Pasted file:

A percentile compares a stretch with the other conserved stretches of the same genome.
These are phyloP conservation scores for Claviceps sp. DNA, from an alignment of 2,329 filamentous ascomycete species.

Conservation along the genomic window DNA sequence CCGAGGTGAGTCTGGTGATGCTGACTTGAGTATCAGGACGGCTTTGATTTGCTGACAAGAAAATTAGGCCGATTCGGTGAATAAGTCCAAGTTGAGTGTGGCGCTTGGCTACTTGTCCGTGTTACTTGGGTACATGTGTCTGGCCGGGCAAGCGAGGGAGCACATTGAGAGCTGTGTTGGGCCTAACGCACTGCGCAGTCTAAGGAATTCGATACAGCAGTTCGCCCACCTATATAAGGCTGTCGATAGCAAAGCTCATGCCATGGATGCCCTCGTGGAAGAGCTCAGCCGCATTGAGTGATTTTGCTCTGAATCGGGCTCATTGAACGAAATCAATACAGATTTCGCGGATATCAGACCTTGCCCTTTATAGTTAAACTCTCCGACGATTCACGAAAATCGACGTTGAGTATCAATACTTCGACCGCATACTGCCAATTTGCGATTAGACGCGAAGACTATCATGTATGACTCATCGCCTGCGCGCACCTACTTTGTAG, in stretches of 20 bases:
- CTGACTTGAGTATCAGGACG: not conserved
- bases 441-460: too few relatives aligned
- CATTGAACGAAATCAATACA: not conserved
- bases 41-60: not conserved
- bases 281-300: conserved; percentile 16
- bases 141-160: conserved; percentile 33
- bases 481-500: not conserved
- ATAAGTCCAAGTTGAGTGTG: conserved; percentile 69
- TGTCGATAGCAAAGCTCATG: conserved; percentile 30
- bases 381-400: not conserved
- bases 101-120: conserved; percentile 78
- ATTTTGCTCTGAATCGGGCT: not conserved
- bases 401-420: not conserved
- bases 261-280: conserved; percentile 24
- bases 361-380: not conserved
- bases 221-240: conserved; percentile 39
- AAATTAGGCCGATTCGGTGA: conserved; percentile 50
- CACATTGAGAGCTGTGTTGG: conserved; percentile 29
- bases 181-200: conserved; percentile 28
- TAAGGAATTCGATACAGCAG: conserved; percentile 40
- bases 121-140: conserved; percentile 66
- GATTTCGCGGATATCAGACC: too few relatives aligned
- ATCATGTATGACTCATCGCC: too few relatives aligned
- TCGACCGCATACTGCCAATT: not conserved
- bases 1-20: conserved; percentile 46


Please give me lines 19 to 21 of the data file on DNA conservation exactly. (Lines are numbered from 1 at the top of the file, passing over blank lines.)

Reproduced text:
- bases 221-240: conserved; percentile 39
- AAATTAGGCCGATTCGGTGA: conserved; percentile 50
- CACATTGAGAGCTGTGTTGG: conserved; percentile 29